David Fée and Anémone Kober-Smith (eds), Inequalities in the UK: New discourses, evolutions and actions, Emerald Publishing, 2018, xx + 369 pp, 1 78714 480 4, hbk, £70
While prediction is always dangerous, the editors’ claim that ‘the inequality question is back and is here to stay’ (p. 1) is supported by the evidence that they gather in their introduction. The eighteen chapters that follow, written by thirty-two UK and French scholars, explore a wide variety of aspects of inequality in the UK, and between them offer diagnosis, occasional prescriptions, and occasional prognosis.
The brief first chapter discusses definitions of poverty and inequality, and offers a complex picture of income and wealth inequalities in the UK. Chapter 2 discusses the thesis that growing inequality generates lower economic growth and higher economic turbulence, and suggests that tackling inequality is an economic as well as a social imperative. Chapter 3 discusses the relevance of a ‘north/side divide’ in the UK, and finds political and identity divides as relevant as an economic one; chapter 4 broadens the agenda and shows how the patterns of social and cultural inequalities mirror those of economic inequalities; and chapter 5 finds that an increasing number of household incomes is falling below the Joseph Rowntree Foundation Minimum Income Standards. Chapter 6 finds that in the UK market income inequality is high by European standards, but that an effective progressive tax system means that disposable income inequality is not as serious.
The first six chapters are mainly diagnosis. The second part of the book, about ‘political debates, public policies and outcomes’, begins with a chapter that traces the Labour Party’s changing understanding of inequality from 1997 to the present day: a shift towards meritocracy and social mobility at the beginning of this period (although accompanied by a much less recognised reduction in disposable income inequality), followed by a desire for ‘responsible capitalism’ and ‘predistribution’, and now a return to redistribution as the solution. Authors should never confidently predict. The final sentence of this chapter reads ‘Labour under Corbyn is making absolute no headway …’ (p. 163).
Chapter 8 finds that the Department for Work and Pensions needs to collect better data if it is to fulfil its Public Sector Equality Duty obligation to report on the effects of policy change on vulnerable groups ( – this is of course a somewhat limited ‘equality duty’). Chapter 9 studies housing inequality; chapter 10 concludes that policies designed to increase income equality are needed if educational equality is to be improved; and in relation to health inequalities chapter 11 finds that universal policies benefit the poor more than policies targeted at the poor. Chapter 12 studies gender inequalities; and chapter 13 suggests that privileging Syrian disabled asylum seekers over other disabled asylum seekers constitutes an unwarranted inequality.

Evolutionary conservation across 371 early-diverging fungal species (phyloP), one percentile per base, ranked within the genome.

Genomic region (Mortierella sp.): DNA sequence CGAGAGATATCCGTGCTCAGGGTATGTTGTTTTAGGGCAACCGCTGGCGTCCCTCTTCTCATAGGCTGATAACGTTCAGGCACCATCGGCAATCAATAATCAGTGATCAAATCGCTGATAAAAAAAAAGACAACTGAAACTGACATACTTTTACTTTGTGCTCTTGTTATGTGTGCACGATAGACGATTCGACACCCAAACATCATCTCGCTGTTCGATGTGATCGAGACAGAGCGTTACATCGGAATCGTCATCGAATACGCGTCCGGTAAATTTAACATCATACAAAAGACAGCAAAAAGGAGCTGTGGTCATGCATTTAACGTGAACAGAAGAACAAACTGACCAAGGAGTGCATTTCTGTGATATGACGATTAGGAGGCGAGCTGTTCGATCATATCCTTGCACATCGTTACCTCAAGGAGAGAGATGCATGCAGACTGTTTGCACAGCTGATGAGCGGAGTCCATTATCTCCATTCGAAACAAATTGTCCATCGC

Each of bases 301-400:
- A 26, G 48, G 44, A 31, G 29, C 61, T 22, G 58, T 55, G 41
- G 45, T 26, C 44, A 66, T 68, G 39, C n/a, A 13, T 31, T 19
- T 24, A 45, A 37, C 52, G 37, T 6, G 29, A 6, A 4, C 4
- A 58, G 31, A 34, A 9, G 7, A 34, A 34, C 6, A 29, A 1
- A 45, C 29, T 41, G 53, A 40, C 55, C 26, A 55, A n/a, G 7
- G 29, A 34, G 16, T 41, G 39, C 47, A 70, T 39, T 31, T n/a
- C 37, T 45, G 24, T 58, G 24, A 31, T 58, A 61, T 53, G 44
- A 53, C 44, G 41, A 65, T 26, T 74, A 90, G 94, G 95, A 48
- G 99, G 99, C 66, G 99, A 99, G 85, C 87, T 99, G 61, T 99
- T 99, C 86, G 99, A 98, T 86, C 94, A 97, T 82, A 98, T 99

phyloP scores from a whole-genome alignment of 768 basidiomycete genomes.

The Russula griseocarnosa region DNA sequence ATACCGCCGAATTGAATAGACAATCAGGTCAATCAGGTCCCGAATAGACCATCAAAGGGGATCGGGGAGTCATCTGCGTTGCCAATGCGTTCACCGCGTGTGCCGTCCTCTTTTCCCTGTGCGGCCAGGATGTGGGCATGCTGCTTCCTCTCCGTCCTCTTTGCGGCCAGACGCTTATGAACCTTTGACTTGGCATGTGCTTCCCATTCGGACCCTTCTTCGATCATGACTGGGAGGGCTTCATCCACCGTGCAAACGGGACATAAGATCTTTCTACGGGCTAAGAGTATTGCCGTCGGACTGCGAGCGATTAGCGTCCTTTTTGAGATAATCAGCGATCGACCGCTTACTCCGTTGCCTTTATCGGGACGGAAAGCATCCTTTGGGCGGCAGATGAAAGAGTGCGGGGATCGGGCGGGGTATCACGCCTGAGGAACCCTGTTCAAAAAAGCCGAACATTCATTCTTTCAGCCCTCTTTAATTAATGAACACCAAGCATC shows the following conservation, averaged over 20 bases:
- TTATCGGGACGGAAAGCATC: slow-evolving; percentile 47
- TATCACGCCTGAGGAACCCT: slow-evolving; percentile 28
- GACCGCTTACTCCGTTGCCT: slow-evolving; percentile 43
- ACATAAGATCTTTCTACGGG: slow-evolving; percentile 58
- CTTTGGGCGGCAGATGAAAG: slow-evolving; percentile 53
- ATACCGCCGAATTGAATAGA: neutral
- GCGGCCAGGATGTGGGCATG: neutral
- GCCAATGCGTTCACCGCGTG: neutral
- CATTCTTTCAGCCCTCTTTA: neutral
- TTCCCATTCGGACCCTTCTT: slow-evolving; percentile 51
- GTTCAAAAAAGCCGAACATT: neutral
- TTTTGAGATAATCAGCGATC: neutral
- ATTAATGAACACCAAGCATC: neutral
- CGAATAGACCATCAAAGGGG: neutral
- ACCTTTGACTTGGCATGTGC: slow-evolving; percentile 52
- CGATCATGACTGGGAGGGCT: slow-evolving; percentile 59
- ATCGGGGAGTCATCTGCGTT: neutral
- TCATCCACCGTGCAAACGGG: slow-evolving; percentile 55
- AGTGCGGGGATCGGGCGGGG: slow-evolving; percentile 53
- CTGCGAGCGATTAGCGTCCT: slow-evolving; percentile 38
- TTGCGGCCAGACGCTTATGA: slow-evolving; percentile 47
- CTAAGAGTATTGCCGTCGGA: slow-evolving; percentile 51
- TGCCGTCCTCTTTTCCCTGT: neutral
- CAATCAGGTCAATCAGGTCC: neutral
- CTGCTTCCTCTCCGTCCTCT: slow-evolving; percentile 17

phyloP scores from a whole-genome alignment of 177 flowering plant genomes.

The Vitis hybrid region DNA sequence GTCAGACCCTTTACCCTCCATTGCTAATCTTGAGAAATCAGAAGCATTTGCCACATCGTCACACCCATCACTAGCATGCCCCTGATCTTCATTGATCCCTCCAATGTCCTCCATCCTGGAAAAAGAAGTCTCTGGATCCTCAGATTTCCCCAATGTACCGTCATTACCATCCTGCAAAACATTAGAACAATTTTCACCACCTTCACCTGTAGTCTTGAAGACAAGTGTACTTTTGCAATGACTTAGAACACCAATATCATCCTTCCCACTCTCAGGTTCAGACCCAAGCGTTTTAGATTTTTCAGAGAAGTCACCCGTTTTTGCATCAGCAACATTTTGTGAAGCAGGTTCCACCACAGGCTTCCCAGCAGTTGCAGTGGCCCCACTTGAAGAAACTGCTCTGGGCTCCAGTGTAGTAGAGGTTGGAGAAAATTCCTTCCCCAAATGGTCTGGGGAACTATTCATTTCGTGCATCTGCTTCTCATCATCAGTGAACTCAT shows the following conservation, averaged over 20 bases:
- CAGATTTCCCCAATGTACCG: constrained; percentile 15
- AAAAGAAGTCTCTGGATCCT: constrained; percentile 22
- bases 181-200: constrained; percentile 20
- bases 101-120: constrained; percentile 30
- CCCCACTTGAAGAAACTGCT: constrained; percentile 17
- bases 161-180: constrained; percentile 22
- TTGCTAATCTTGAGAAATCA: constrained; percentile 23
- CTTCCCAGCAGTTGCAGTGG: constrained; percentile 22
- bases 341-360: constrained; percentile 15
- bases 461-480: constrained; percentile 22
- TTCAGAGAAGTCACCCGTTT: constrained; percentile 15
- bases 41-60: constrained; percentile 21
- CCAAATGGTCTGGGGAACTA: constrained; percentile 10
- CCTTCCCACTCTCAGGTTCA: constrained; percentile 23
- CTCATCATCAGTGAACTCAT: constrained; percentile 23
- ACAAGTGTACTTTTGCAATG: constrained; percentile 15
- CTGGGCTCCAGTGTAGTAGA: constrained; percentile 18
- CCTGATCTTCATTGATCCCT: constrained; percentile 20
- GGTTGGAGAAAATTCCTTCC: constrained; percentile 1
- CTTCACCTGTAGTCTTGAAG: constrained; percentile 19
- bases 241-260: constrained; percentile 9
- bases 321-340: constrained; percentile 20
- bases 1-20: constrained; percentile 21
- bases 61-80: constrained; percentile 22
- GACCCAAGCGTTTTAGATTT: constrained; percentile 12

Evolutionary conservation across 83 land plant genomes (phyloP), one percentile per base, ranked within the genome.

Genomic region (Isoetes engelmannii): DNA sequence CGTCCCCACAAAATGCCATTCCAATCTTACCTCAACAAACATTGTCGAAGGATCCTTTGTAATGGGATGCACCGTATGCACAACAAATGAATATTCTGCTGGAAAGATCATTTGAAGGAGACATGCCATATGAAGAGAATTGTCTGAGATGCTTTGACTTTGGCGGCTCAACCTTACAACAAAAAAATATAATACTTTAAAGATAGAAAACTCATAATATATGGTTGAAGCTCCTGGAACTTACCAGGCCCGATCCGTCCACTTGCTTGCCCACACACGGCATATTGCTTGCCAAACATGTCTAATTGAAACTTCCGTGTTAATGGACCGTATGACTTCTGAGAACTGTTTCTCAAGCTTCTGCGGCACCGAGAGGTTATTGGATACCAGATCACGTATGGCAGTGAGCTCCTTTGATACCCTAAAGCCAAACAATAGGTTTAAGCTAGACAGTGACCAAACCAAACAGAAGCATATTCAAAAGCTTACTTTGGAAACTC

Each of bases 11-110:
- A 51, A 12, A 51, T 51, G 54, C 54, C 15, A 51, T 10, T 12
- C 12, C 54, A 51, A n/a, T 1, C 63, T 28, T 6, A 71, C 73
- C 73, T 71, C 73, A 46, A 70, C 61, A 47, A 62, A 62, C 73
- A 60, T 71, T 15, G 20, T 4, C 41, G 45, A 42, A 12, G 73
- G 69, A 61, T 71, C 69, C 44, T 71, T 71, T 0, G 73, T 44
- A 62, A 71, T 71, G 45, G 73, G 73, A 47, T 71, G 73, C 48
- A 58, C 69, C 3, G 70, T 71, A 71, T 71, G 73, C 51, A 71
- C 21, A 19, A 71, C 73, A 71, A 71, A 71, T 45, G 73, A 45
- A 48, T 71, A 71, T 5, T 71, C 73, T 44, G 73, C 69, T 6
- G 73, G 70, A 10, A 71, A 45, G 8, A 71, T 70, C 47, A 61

The third part of the book has its own title, ‘the governance of inequality: local initiatives and responses in a multi-level polity’, but in fact it continues the two previous themes of ‘diagnosis’ and ‘debates, policies and outcomes’. Chapter 14 reports on the experiences of unemployed young people in a small seaside town, and on local initiatives designed to assist them; and chapter 15 finds differences between approaches to ethnic diversity in London and Paris, but also finds that positive outcomes require city authorities to tackle ‘inequalities as a whole across all sectors of the population’ (p. 301). Chapter 16 finds the Scottish Government employing the powers that it possesses in relation to health and education as a means to tackling the income inequality that it has little ability to address directly. Chapter 17 finds that in Wales, policy on the reduction of inequality, and policy on the reduction of poverty, would need to be rather better integrated if inequality is to be tackled; and chapter 18 finds that the various peace accords in Northern Ireland since 1998 have made it possible to tackle inequality more effectively.
This is a wide-ranging book and a valuable introduction to the complexity of inequality in the UK. It might have been helpful to have been offered more detailed suggestions as to how policy should be shaped in order to tackle inequality, but where in various places the authors do discuss policy change we find a constant tension between an understanding of the value of universal services and a desire to provide additional resources for the poor in a context of constrained budgets. There is no concluding chapter. Perhaps this tension, which at the moment is at its clearest in chapter 16, should have been the theme of a final chapter by the editors.
It’s a pity that the country names have been printed upside down in the tables on pages 122-3.